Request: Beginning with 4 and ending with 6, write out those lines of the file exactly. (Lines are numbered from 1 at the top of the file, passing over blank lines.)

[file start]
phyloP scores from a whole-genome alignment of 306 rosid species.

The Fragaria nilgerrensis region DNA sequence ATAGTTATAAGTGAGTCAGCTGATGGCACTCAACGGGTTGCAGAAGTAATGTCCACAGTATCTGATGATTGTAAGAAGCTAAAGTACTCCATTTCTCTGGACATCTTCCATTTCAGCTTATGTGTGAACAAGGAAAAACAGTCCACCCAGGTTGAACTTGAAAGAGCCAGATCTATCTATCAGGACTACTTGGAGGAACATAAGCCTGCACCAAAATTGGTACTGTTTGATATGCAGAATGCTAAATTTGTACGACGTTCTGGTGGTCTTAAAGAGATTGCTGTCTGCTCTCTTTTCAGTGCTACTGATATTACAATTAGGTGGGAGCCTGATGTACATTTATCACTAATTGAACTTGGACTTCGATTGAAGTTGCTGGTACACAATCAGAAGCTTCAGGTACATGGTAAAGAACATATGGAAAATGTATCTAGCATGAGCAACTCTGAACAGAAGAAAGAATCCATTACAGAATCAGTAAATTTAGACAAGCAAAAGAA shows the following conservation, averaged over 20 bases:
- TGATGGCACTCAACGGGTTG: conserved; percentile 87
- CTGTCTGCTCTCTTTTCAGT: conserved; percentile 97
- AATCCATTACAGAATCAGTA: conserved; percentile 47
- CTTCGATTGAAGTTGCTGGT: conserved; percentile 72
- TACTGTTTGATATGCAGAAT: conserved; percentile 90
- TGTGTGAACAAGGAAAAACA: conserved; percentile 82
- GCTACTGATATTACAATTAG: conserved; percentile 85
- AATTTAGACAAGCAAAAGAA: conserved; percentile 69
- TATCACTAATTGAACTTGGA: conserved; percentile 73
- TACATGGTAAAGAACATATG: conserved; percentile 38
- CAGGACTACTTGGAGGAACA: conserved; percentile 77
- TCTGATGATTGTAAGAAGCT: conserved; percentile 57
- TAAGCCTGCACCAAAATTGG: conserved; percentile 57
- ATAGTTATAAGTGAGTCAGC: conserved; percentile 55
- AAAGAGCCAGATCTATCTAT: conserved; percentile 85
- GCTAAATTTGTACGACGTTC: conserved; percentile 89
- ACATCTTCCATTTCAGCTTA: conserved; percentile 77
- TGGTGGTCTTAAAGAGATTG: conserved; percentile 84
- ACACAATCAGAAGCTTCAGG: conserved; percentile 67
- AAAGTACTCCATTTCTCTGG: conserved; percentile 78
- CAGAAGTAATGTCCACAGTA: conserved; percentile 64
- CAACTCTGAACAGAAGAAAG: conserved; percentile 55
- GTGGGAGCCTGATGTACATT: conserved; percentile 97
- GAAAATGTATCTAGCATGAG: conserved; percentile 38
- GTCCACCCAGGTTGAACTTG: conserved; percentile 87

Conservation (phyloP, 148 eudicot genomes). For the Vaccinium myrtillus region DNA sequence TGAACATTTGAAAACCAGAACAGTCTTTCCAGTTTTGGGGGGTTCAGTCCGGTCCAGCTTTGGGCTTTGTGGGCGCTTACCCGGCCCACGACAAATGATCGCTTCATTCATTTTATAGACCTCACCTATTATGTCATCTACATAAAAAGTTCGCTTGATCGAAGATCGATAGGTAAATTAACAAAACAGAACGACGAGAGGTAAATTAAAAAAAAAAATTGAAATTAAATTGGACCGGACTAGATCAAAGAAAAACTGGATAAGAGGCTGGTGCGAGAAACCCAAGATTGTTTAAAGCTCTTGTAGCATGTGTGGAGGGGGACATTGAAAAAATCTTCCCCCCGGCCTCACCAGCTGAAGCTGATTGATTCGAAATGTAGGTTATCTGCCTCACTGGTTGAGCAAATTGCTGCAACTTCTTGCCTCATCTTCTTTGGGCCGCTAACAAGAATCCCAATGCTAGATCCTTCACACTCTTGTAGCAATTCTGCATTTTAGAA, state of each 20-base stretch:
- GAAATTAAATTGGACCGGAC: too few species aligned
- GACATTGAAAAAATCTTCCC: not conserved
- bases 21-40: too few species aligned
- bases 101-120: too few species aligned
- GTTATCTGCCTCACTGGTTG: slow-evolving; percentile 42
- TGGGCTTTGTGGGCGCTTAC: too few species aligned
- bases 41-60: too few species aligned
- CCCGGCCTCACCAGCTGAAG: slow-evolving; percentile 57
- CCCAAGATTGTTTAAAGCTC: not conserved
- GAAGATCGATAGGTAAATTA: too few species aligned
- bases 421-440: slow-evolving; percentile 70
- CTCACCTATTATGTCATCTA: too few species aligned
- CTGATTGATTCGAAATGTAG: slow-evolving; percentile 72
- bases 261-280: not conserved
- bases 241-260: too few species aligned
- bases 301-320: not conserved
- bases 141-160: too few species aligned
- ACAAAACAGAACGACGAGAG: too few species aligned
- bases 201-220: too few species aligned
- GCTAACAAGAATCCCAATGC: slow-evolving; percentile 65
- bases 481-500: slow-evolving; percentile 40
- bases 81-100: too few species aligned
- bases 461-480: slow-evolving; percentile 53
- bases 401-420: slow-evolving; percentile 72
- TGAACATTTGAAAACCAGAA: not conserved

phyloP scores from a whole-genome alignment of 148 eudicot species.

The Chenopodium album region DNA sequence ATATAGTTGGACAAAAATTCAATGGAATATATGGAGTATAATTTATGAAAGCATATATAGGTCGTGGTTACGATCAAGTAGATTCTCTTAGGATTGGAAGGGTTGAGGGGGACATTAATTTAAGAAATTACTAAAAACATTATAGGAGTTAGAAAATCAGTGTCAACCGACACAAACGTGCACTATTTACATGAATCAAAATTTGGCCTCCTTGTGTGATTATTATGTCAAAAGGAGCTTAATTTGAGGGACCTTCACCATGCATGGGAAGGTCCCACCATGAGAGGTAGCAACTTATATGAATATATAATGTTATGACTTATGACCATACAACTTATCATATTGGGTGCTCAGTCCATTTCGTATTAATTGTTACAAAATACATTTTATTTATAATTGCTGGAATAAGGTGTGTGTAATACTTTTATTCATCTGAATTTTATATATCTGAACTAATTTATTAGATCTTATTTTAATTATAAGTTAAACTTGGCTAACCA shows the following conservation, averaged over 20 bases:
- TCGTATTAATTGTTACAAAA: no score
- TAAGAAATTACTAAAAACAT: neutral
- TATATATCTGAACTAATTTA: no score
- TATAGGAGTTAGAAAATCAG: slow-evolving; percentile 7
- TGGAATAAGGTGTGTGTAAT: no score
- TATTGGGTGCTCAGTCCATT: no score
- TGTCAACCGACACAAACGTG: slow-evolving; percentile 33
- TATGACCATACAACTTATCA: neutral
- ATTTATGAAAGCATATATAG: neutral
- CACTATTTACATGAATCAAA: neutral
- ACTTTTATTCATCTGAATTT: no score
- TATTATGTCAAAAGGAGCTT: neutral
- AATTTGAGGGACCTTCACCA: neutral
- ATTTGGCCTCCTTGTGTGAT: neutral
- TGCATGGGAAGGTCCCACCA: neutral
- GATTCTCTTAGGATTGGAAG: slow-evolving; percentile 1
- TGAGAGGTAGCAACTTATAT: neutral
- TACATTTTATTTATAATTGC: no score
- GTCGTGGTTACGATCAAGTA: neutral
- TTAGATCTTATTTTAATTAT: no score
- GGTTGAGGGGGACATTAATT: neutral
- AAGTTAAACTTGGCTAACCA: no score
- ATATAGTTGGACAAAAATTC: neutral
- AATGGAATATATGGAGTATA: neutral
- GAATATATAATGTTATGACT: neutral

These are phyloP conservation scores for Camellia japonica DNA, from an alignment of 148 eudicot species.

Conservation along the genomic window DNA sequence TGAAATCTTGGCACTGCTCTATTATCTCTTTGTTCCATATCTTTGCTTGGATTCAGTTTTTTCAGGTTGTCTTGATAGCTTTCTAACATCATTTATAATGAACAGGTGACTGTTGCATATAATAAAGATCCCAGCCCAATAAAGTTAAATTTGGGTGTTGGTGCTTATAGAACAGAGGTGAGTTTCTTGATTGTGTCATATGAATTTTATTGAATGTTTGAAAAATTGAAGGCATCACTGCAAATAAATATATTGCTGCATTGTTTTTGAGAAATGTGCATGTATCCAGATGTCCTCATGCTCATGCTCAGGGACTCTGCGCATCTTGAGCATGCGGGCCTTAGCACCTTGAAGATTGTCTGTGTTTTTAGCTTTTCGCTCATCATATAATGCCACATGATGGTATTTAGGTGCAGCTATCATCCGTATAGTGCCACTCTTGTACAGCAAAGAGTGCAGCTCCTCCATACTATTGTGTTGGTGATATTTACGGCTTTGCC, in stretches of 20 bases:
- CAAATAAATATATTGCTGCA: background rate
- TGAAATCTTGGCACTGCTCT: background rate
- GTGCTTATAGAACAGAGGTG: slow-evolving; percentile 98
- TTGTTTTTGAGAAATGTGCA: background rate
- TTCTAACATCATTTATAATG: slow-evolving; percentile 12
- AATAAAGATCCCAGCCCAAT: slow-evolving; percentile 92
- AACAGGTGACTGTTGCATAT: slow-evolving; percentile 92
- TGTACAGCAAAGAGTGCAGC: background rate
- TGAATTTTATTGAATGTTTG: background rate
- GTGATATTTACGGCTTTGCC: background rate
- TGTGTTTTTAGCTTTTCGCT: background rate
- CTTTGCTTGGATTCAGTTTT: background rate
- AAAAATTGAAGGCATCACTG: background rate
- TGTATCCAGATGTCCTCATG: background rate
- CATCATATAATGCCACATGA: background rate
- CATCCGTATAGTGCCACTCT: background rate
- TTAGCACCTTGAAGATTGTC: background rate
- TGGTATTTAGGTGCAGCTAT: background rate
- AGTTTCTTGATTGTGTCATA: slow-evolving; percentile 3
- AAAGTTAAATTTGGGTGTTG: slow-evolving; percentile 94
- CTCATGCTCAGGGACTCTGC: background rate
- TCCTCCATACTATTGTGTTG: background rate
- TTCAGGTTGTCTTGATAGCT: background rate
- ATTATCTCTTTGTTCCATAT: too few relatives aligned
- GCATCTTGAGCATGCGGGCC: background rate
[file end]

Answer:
- CTGTCTGCTCTCTTTTCAGT: conserved; percentile 97
- AATCCATTACAGAATCAGTA: conserved; percentile 47
- CTTCGATTGAAGTTGCTGGT: conserved; percentile 72